With the Australian Labour Party (ALP) winning the recent federal election a change in government will likely see a number of potential changes for Human Resources, Industrial Relations and Employment Law.
Our team at NB Lawyers, lawyers for employers, have looked at some of the commentary, proposed policies and general discussion points made by the incoming government in regards to the workplace and here are some of the potential changes that we might expect going forward.
1. Gig Economy Protections and Casual Employment
Workers in the gig economy such as ride service app Uber has seen a number of challenges in regard to “wage payments”, modern awards and general rights under the Fair Work Act 2009 (Cth) (see How To Make A Modern Award? Menulog Attempt To Formalise The Gig Economy Industry – 3 Steps To Consider For Emerging Industries And Employers and The Gig Economy – “Uber” Factors To Consider)
in areas such as:
- termination of employment;
- underpayment of wages;
- sham contracting; and
- general disputes.
It is likely that the incoming government will look at redefining what is an “employee” to encompass gig economy workers. We expect to see organisations in certain industries such as:
- Construction; and
who regularly engage gig economy workers to be greatly affected by any changes in this area.
There is a general push by the ACTU (Australian Council of Trade Unions) for workers to be employed on a permanent basis.
This push toward permanency is linked to this overall wanting of stability, however it reduces the ability for businesses and employers to have a flexible workforce. For example, seasonal businesses who rely upon transient workforces and those who need specialist workers but cannot afford them on a regular basis such as the creative industries will need to strongly consider the employment contract documents going forward keeping these potential changes in mind.
There is also the potential for “sham contracting provisions” to be further characterised and we will potentially see a further definition of what sham contracting is see Contractor Or Not A Contractor – Uber Delivers Clarification. There may well be a further hardening of what is a genuine contractor and this will affect companies who regularly utilise contractors in the transport, security and cleaning industries.
Casual Employment has been a much talked about area of law for the last 12 months.
In summary, the decision of the High Court found that:
- A “casual employee” is an employee who has no ‘firm advance commitment’ as to the duration of the employee’s employment or the days (or hours) the employee will work; and
- A firm advance commitment can only be established by considering the binding contractual obligations between the employer and employee – particularly where they have a written contract in place.
We also stated in our article A Change In Casual Employment Post-COVID-19: 3 Major Changes All Employers Need To Know that there changes to the Fair Work legislation namely the following:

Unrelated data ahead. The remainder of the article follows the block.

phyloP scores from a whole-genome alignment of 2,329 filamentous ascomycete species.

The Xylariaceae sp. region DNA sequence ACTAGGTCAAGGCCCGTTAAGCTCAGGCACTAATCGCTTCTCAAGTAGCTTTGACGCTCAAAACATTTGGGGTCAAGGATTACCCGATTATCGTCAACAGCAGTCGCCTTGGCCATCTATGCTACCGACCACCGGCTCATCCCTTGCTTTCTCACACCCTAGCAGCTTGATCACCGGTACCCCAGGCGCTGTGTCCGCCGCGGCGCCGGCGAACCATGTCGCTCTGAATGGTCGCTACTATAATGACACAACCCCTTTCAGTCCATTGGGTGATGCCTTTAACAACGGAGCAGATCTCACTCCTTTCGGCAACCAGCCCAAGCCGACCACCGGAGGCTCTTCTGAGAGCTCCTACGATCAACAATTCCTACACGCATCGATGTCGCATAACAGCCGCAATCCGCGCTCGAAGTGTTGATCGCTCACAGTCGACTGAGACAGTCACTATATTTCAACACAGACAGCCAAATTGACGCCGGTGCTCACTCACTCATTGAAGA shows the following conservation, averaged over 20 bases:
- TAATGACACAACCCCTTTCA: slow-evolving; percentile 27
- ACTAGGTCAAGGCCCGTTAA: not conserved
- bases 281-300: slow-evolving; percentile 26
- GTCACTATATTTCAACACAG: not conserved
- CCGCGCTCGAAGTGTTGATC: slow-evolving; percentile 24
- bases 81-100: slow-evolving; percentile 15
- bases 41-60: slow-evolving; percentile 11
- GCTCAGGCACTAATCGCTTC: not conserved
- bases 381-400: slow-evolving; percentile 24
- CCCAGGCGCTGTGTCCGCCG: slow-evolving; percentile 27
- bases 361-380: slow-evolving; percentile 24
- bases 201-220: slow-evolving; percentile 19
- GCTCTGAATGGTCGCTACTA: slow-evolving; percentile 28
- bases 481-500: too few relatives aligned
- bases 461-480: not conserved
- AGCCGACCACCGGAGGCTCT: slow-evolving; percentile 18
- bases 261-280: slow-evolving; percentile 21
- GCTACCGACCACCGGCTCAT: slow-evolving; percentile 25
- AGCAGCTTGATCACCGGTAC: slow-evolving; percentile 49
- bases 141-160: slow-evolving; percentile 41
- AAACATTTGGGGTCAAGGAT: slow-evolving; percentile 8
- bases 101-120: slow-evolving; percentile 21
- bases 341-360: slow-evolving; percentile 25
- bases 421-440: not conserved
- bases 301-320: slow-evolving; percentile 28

The Act provides a clearer definition to casual employment, which states, inter alia:
- A person is a casual employee of an employer if:
- an offer of employment made by the employer to the person is made on the basis that the employer makes no firm advance commitment to continuing and indefinite work according to an agreed pattern of work for the person; and
- the person accepts the offer on that basis; and
- the person is an employee as a result of that acceptance.
The incoming Government are looking at further refining this with a fair, objective test to determine when a worker can be classified as casual, so people have clearer pathway to permanent work.
There has been no clarity as to what this means but it lines up with the view that there should be more secure and permanent work offered as opposed to casual employment being offered along with more pathways to conversion to permanency.
2. General Wage Increases and Wage Transparency
The general consensus is that the incoming government will look to introduce wage increases either through submissions to the Fair Work Commission for the Federal Minimum Wage increase or/and industry modern awards.
There have also been general comments made by the ACTU looking to push for a federal living wage which would be 60% of median wages. This would potentially to be in line with inflation and this would be a great concern to human resources and employers.
The number 5.1% has been put forward as a potential submission but they may soften their stance now. The Fair Work Commission decision on the Federal Minimum Wage is set to affect around 2.6 Million workers.
On top of affordability issues and retention and recruitment issues that go with these wage increases there is a potential likelihood that the incoming government will introduce “same job same pay measures”. This concept looks at two people who work at the same site or the same workplace who do exactly the same work to be paid exactly the same.
This would look at combatting a few issues namely the following:
- Gender pay gap
- Labour hire employees as opposed to employed employees
- Contractors working on site as opposed to employees
- Employees that have parental responsibilities as opposed to those that don’t
This is likely to affect industries such as construction, cleaning, security, hospitality, trades, labour hire and recruitment in particular.
Much like Modern Slavery provisions the gender pay gap changes may require reporting by larger organisations which in turn will lead to those requirements being pushed down through tenders, service agreements, terms and conditions and contractor reports.